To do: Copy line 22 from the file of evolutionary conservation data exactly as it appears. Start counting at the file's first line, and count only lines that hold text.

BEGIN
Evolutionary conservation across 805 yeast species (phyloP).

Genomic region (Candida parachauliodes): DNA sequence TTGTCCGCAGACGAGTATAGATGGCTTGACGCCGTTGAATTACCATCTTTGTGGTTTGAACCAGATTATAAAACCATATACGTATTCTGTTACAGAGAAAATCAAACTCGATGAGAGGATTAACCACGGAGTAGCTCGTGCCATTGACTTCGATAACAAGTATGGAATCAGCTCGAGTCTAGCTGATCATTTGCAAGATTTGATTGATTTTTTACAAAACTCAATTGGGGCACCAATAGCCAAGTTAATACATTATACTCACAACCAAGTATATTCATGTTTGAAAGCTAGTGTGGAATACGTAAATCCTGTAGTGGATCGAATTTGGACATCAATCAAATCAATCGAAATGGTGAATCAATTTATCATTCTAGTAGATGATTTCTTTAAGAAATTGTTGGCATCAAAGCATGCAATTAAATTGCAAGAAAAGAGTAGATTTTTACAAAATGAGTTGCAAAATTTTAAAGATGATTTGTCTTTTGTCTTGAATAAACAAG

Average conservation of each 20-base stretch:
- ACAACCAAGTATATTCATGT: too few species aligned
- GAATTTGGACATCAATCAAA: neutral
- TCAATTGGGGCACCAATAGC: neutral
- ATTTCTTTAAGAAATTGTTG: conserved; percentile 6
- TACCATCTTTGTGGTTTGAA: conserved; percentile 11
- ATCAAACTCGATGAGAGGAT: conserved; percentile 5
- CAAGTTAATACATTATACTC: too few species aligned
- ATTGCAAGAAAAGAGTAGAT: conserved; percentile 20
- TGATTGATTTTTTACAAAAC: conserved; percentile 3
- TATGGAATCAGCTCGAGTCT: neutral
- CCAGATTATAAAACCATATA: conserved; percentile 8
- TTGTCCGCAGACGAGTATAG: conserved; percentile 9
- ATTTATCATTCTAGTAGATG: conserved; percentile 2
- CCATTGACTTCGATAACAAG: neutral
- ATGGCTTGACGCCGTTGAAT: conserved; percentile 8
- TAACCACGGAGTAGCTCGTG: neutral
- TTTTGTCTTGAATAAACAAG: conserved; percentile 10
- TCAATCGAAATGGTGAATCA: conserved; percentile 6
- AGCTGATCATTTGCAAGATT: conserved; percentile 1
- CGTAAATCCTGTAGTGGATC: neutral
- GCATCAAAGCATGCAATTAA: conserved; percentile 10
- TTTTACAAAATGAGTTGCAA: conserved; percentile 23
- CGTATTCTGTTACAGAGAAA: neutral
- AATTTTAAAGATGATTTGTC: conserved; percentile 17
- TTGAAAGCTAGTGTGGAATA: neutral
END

- AGCTGATCATTTGCAAGATT: conserved; percentile 1